Can My Dementia Keep Me from Christ?
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Can My Dementia Keep Me from Christ?

Call His Name Jesus

Posted December 18, 2023
Jesus Christ

Joseph’s head is spinning. He is trying to piece together what in the world has happened to his fiancee, and his future. It all seems to be crumbling apart. She is pregnant. They are not yet married and so, because he’s a godly man, there’s no way the child is his. On the other hand, there’s no way that the child could be what Mary claims it be: conceived by God’s own Spirit. Just as he is planning his escape from this bizarre situation, things get even more strange: an angel shows up. Though Joseph has a million questions, none are answered. The angel doesn’t explain how a virgin conception works, nor does he tell Joseph why, out of all the God-fearing Jews of the day, he and his betrothed were chosen by God for this plan. He essentially says two things: trust Mary, and name the child “Jesus.”

Why He Was Given This Name

Why Jesus? The angel explains: “For he will save his people from their sin” (Matt. 1:21). Names used to tell us a lot more about a person than they do today. We used to call families the Taylors because they made clothes, or Cobbler because they worked on shoes. But notice that Matthew records this without further comment, as though it is just entirely evident why the name “Jesus” would make sense for somebody who comes to save. And it is, if you were a first-century Jew! Jesus is the Greek version of the name Joshua, which means “Yahweh is salvation.” The name is all about his mission!

This new Joshua doesn’t seem very impressive, not like the Joshua of old who could lead armies into battle after victorious battle. But that difference is on purpose since he comes for a different reason. The angel doesn’t say, “Call him Jesus, because he will save his people.” No, he says, “For he will save his people from their sins.” He comes not to conquer land, but to conquer sin. Jesus comes to do battle against that great enemy the flesh, which even still now wages a worthless war against our spirits. He takes on that flesh that he’s going to fight, and he lives in it. Perfectly. More than that: he dies in it, rises again it, and even now he intercedes for us in it. There could be no name more fitting for the “savior of the world” (1 John 4:14) than “Jesus.”

Why You Should Give Him This Name, Too

Joseph isn’t the only one commanded to call him Jesus. You and I are as well. Consider that the angel’s charge to Joseph is really a charge to all people, since acknowledging the baby born in Bethlehem as the Savior is the foundational act of faith. To be honest, it would have been a lot harder for Joseph or Mary to do this than it is for you or me. They looked at a crying baby and called him Savior. You and I have the testimony of his whole life, death, resurrection, and now even the witness of his powerful Spirit to tell us that to call him Savior is most fitting. To call him Jesus is to say you believe that he did what he came to do: to save. Call him Jesus today as an act and a declaration of faith that you believe he is exactly who he says he is, and that he will do exactly what he promised he will do.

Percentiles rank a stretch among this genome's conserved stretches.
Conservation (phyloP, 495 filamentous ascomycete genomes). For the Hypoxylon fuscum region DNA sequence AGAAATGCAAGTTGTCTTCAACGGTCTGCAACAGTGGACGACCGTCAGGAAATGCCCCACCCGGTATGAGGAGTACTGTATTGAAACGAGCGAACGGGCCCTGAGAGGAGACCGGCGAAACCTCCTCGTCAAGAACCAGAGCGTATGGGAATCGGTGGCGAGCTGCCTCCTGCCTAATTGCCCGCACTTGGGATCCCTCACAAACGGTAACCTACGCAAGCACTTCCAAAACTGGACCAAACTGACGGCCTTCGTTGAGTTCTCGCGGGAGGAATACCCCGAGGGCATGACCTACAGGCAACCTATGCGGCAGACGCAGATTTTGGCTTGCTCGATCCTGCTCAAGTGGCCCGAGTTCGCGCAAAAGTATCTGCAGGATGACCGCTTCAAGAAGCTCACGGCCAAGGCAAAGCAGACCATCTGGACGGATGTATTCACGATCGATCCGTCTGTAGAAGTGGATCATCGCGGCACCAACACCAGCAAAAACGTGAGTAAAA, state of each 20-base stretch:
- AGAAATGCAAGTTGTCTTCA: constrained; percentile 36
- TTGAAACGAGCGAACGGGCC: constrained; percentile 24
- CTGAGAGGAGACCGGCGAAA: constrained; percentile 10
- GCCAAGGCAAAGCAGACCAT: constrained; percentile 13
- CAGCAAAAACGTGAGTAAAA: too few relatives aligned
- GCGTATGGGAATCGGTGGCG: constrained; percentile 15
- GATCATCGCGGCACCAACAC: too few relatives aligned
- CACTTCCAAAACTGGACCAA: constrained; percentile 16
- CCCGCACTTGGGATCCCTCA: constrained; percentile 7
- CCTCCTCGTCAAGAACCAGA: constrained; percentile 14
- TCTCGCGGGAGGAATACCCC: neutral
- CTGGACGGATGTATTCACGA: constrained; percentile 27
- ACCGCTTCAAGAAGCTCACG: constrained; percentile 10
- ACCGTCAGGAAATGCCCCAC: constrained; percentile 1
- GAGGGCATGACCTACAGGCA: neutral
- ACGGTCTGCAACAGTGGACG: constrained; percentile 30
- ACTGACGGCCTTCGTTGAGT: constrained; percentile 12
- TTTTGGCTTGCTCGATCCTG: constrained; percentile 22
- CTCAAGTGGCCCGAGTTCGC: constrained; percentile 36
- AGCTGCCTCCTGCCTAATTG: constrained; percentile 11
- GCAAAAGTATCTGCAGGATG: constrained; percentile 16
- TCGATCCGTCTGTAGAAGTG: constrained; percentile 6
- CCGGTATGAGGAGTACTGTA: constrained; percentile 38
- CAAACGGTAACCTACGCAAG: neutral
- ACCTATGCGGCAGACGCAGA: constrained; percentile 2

There should be an immense comfort for the Christian that we can call our Savior and Lord by this name. Think of how the Bible is full of impressive titles for Christ. He is the First and the Last, the Beginning and the End, the Alpha and the Omega, the Ancient of Days. The Son of Man, the Son of God. He is the Anointed One, the Messiah. He is our Prophet, Priest, and King. He is our Wonderful Counselor, the Mighty God, the Everlasting Father, the Prince of Peace. He is the Lord, the Almighty. He is the Lord our Righteousness. He is the Door of the sheep, the Good Shepherd, the Great Shepherd, the Chief Shepherd, the Shepherd and overseer of our souls. He is the Lamb of God, slain from before the foundation of the world. He is the eternal Word, the Light, the Light of the World, the Light of Life, the true Vine, the Water of Life, the Bread that came down from heaven. He is the Way and the Truth and the Life. He is the Resurrection and the Life. He is the head over all things. He is the King of Kings and the Lord of Lords.

But this high and exalted one, this Lord of glory, the ruler of the universe, simply says to you today, “You can call me Jesus.” That’s remarkable. There’s a humility here, an approachability. There is no reason to shrink back from one who’s inviting you into such a deep and personal relationship. You are on a first-name basis with the creator and redeemer of the world. But, more than that, he wants you to call him Jesus because he wants you to know that what he is all about is saving you. J.C. Ryle, the great British minister and Bible commentator, made this observation:

‘Jesus’ is a very encouraging name to heavy-laden sinners. He who is King of kings and Lords of lords might lawfully have taken some more high-sounding title. But he did not do so. The Son of God was content to call himself ‘Savior.’ [And this name gives believers] what money cannot buy. Happy is that person who trusts not merely in vague notions of God’s mercy and goodness, but in ‘Jesus.’

Jesus is the one who saves it and no one else. This Christmas, for the first time if not for the one thousandth time, follow in the footsteps of Joseph and call his name Jesus—for there is no other name under heaven given among men by which we must be saved.

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Jonathan Landry Cruse

Jonathan Landry Cruse pastors Community Presbyterian Church (OPC) in Kalamazoo, MI, where he lives with his wife and children. He is the author or coauthor of several books, including Glorifying and Enjoying God and The Character of Christ.